I solidly believe in hard work, and i also try to be quiet, i do not impress people rather i always want to be myself, balancing the two has been easy i mean coping with this modern days is not very tasky, you could feel bored if you do not have things to do, you know a lot of activities that you are subject to.
If you were to make three wishes, what would they be?
I wish for Nigeria to be a better place for us, and also for Nigeria to attain its potentials. But you know we cannot achieve this unless we take money out of politics.
I wish we can get it right as a people. Nigeria is my problem, and also our problem because I know we can do better than where we are today, God has blessed Nigeria, He just need to help Nigeria.

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Nigeria’s capacity to attract investment enormous: Hamda Ambah

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Nigeria is a massive country with a projected population of over 180 million people and diverse natural resources. The human capital is highly mobile and very enterprising, resilient and ready to take up challenges if given the slightest opportunity and the necessary infrastructure. However, the country is overwhelmed with infrastructure deficit which has slowed the developmental process over the years. Nowadays, these challenges are becoming good investment windows for ingenious and astute investors both from within and outside the country. Currently, a new set of corporate organizations are springing up to change the narrative and drive the much needed impetus to take the country and indeed the African continent to the high point of economic development. Some of these companies were recently recognized by the London Stock Exchange Group, and tagged; “Companies to inspire Africa 2019’’.

FSDH Merchant Bank Limited, a leading merchant bank in the country and one of the companies recognized by the LSEG, led by Mrs Hamda Ambah, is one of the companies making Nigeria proud and inspiring others to stand out. Commenting on the LSEG recognition the FSDH boss said it’s a vote of confidence in the bank’s operational model.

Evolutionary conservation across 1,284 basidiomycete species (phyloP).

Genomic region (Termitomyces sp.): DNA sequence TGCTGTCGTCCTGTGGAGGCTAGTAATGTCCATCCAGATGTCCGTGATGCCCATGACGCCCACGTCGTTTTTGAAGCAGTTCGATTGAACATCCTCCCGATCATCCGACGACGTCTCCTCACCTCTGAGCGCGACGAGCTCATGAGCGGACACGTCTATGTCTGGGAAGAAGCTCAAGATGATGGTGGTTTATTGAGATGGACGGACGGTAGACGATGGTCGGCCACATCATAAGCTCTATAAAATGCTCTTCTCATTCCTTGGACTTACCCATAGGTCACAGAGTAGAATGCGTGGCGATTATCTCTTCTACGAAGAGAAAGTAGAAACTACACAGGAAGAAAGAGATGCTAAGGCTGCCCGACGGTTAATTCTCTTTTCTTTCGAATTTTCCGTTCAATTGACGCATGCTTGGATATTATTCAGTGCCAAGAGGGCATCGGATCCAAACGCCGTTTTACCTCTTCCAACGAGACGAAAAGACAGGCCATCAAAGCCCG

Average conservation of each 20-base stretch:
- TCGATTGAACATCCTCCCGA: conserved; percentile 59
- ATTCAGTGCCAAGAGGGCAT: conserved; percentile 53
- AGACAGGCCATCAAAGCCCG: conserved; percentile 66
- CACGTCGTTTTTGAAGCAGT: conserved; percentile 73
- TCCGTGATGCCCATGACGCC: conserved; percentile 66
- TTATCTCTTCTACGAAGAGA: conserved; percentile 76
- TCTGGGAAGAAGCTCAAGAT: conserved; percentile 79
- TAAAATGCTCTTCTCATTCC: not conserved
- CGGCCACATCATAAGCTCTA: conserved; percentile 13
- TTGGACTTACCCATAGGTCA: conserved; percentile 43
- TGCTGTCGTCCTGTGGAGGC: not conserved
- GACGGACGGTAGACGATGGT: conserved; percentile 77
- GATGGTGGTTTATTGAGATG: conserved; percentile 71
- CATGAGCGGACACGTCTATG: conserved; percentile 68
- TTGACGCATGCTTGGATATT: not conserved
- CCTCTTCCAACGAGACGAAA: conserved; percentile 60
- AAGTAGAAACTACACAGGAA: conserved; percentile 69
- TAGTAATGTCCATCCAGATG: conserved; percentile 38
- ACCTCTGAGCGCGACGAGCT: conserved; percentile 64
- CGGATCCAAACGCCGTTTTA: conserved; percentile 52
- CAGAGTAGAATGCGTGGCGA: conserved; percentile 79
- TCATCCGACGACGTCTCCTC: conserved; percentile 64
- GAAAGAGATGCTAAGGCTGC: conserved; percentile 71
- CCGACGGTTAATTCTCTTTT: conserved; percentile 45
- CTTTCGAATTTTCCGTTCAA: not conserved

“I think what is important for us in FSDH is – because there are many banks, many financial institutions and ultimately we are all trying to deliver financial services to our clients – that there is need to differentiate ourselves. What sets us apart is the focus that we put on integrity and for us, integrity is not just about ‘not stealing’ (obviously integrity precludes us from stealing), it is also about being truthful to the client and putting the client first. What do I mean by that? If the clients ask for our advice on transactions which we consider not to be in their interest to do, even though there’s an opportunity to do something that can make us a lot of money at that time, we will tell them not to do the transactions. We may be a small firm, but we value relationships. Our customer outlook is fostering a relationship that will be retained for years, so we don’t have to try and collect every kobo today. If the relationship lasts, the value of a long term relationship will always be much more than a
transactional relationship. So for me it’s important for our client to trust us. In our environment, trust doesn’t come naturally, because people and situations will test you”, she said.

Over the years, the FSDH Group has become a financial services supermarket that delivers expert financial services in the Nigerian market to its select clientele, thereby assisting them to create long term sustainable wealth.